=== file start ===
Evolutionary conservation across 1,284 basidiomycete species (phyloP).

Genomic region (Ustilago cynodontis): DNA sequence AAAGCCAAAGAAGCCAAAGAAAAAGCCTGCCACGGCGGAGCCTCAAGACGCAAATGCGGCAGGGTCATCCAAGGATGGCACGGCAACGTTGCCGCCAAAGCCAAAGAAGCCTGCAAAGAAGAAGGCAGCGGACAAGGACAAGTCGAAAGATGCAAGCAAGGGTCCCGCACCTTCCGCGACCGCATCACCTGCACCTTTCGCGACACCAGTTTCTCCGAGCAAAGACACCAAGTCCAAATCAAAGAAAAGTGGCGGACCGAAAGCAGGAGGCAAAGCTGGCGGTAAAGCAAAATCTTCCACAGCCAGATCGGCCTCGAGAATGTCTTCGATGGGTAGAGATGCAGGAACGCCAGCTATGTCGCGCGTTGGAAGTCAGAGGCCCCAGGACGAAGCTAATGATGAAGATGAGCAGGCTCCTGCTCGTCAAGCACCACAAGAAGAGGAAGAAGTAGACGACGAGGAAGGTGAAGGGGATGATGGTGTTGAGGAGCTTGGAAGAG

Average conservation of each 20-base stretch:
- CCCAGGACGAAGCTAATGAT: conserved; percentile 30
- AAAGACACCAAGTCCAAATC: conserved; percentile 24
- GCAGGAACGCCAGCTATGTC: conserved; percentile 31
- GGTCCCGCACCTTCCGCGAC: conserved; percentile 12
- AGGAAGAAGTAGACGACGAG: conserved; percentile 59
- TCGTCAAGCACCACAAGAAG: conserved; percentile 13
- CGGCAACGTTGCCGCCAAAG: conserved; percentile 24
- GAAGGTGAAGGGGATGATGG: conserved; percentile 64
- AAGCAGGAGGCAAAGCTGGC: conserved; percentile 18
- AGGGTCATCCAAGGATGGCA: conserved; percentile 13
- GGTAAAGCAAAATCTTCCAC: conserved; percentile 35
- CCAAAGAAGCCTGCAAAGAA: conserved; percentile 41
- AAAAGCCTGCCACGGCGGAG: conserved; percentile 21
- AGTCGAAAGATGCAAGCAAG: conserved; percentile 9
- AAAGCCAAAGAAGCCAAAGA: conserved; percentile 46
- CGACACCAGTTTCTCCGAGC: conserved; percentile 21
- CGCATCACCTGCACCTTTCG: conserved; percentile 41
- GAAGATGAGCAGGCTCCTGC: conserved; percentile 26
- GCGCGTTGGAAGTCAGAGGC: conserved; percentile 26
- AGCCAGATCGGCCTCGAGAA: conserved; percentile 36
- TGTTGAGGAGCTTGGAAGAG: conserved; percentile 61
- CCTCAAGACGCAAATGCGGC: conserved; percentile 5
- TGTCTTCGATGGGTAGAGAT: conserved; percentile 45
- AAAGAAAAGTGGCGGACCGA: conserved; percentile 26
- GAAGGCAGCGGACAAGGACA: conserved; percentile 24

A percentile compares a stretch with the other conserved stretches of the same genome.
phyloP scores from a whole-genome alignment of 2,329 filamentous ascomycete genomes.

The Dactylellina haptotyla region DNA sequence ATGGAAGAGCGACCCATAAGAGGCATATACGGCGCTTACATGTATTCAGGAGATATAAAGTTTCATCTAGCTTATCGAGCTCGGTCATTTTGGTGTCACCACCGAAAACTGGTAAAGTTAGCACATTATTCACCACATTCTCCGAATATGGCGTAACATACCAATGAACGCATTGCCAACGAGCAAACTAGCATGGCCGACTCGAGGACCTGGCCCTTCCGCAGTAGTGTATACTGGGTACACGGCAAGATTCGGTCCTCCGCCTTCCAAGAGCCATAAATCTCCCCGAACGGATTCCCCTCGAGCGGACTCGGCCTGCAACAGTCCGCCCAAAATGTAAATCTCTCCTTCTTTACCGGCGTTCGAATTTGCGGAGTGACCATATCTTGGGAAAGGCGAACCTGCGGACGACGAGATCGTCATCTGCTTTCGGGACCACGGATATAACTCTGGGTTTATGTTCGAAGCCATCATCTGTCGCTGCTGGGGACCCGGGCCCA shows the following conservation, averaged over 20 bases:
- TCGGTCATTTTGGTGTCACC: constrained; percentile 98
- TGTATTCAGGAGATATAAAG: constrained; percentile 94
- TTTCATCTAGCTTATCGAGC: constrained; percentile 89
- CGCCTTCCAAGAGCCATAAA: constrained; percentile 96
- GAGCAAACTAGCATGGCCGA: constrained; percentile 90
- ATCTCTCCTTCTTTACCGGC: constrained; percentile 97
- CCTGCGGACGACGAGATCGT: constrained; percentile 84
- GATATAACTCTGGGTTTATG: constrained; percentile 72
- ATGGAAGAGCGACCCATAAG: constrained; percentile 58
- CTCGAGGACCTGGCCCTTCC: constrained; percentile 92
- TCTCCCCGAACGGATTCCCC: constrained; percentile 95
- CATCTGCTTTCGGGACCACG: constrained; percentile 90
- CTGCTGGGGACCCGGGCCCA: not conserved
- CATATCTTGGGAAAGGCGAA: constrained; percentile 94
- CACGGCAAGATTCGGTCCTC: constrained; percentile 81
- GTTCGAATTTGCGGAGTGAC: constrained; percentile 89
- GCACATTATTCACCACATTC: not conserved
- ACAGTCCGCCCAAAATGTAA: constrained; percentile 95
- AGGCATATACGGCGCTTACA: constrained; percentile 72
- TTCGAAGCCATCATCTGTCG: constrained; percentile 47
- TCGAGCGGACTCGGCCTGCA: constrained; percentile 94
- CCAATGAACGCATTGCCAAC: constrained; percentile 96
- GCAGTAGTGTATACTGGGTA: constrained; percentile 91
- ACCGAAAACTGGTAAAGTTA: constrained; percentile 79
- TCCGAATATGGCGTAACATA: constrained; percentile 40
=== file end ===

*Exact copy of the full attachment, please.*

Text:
Evolutionary conservation across 1,284 basidiomycete species (phyloP).

Genomic region (Ustilago cynodontis): DNA sequence AAAGCCAAAGAAGCCAAAGAAAAAGCCTGCCACGGCGGAGCCTCAAGACGCAAATGCGGCAGGGTCATCCAAGGATGGCACGGCAACGTTGCCGCCAAAGCCAAAGAAGCCTGCAAAGAAGAAGGCAGCGGACAAGGACAAGTCGAAAGATGCAAGCAAGGGTCCCGCACCTTCCGCGACCGCATCACCTGCACCTTTCGCGACACCAGTTTCTCCGAGCAAAGACACCAAGTCCAAATCAAAGAAAAGTGGCGGACCGAAAGCAGGAGGCAAAGCTGGCGGTAAAGCAAAATCTTCCACAGCCAGATCGGCCTCGAGAATGTCTTCGATGGGTAGAGATGCAGGAACGCCAGCTATGTCGCGCGTTGGAAGTCAGAGGCCCCAGGACGAAGCTAATGATGAAGATGAGCAGGCTCCTGCTCGTCAAGCACCACAAGAAGAGGAAGAAGTAGACGACGAGGAAGGTGAAGGGGATGATGGTGTTGAGGAGCTTGGAAGAG

Average conservation of each 20-base stretch:
- CCCAGGACGAAGCTAATGAT: conserved; percentile 30
- AAAGACACCAAGTCCAAATC: conserved; percentile 24
- GCAGGAACGCCAGCTATGTC: conserved; percentile 31
- GGTCCCGCACCTTCCGCGAC: conserved; percentile 12
- AGGAAGAAGTAGACGACGAG: conserved; percentile 59
- TCGTCAAGCACCACAAGAAG: conserved; percentile 13
- CGGCAACGTTGCCGCCAAAG: conserved; percentile 24
- GAAGGTGAAGGGGATGATGG: conserved; percentile 64
- AAGCAGGAGGCAAAGCTGGC: conserved; percentile 18
- AGGGTCATCCAAGGATGGCA: conserved; percentile 13
- GGTAAAGCAAAATCTTCCAC: conserved; percentile 35
- CCAAAGAAGCCTGCAAAGAA: conserved; percentile 41
- AAAAGCCTGCCACGGCGGAG: conserved; percentile 21
- AGTCGAAAGATGCAAGCAAG: conserved; percentile 9
- AAAGCCAAAGAAGCCAAAGA: conserved; percentile 46
- CGACACCAGTTTCTCCGAGC: conserved; percentile 21
- CGCATCACCTGCACCTTTCG: conserved; percentile 41
- GAAGATGAGCAGGCTCCTGC: conserved; percentile 26
- GCGCGTTGGAAGTCAGAGGC: conserved; percentile 26
- AGCCAGATCGGCCTCGAGAA: conserved; percentile 36
- TGTTGAGGAGCTTGGAAGAG: conserved; percentile 61
- CCTCAAGACGCAAATGCGGC: conserved; percentile 5
- TGTCTTCGATGGGTAGAGAT: conserved; percentile 45
- AAAGAAAAGTGGCGGACCGA: conserved; percentile 26
- GAAGGCAGCGGACAAGGACA: conserved; percentile 24

A percentile compares a stretch with the other conserved stretches of the same genome.
phyloP scores from a whole-genome alignment of 2,329 filamentous ascomycete genomes.

The Dactylellina haptotyla region DNA sequence ATGGAAGAGCGACCCATAAGAGGCATATACGGCGCTTACATGTATTCAGGAGATATAAAGTTTCATCTAGCTTATCGAGCTCGGTCATTTTGGTGTCACCACCGAAAACTGGTAAAGTTAGCACATTATTCACCACATTCTCCGAATATGGCGTAACATACCAATGAACGCATTGCCAACGAGCAAACTAGCATGGCCGACTCGAGGACCTGGCCCTTCCGCAGTAGTGTATACTGGGTACACGGCAAGATTCGGTCCTCCGCCTTCCAAGAGCCATAAATCTCCCCGAACGGATTCCCCTCGAGCGGACTCGGCCTGCAACAGTCCGCCCAAAATGTAAATCTCTCCTTCTTTACCGGCGTTCGAATTTGCGGAGTGACCATATCTTGGGAAAGGCGAACCTGCGGACGACGAGATCGTCATCTGCTTTCGGGACCACGGATATAACTCTGGGTTTATGTTCGAAGCCATCATCTGTCGCTGCTGGGGACCCGGGCCCA shows the following conservation, averaged over 20 bases:
- TCGGTCATTTTGGTGTCACC: constrained; percentile 98
- TGTATTCAGGAGATATAAAG: constrained; percentile 94
- TTTCATCTAGCTTATCGAGC: constrained; percentile 89
- CGCCTTCCAAGAGCCATAAA: constrained; percentile 96
- GAGCAAACTAGCATGGCCGA: constrained; percentile 90
- ATCTCTCCTTCTTTACCGGC: constrained; percentile 97
- CCTGCGGACGACGAGATCGT: constrained; percentile 84
- GATATAACTCTGGGTTTATG: constrained; percentile 72
- ATGGAAGAGCGACCCATAAG: constrained; percentile 58
- CTCGAGGACCTGGCCCTTCC: constrained; percentile 92
- TCTCCCCGAACGGATTCCCC: constrained; percentile 95
- CATCTGCTTTCGGGACCACG: constrained; percentile 90
- CTGCTGGGGACCCGGGCCCA: not conserved
- CATATCTTGGGAAAGGCGAA: constrained; percentile 94
- CACGGCAAGATTCGGTCCTC: constrained; percentile 81
- GTTCGAATTTGCGGAGTGAC: constrained; percentile 89
- GCACATTATTCACCACATTC: not conserved
- ACAGTCCGCCCAAAATGTAA: constrained; percentile 95
- AGGCATATACGGCGCTTACA: constrained; percentile 72
- TTCGAAGCCATCATCTGTCG: constrained; percentile 47
- TCGAGCGGACTCGGCCTGCA: constrained; percentile 94
- CCAATGAACGCATTGCCAAC: constrained; percentile 96
- GCAGTAGTGTATACTGGGTA: constrained; percentile 91
- ACCGAAAACTGGTAAAGTTA: constrained; percentile 79
- TCCGAATATGGCGTAACATA: constrained; percentile 40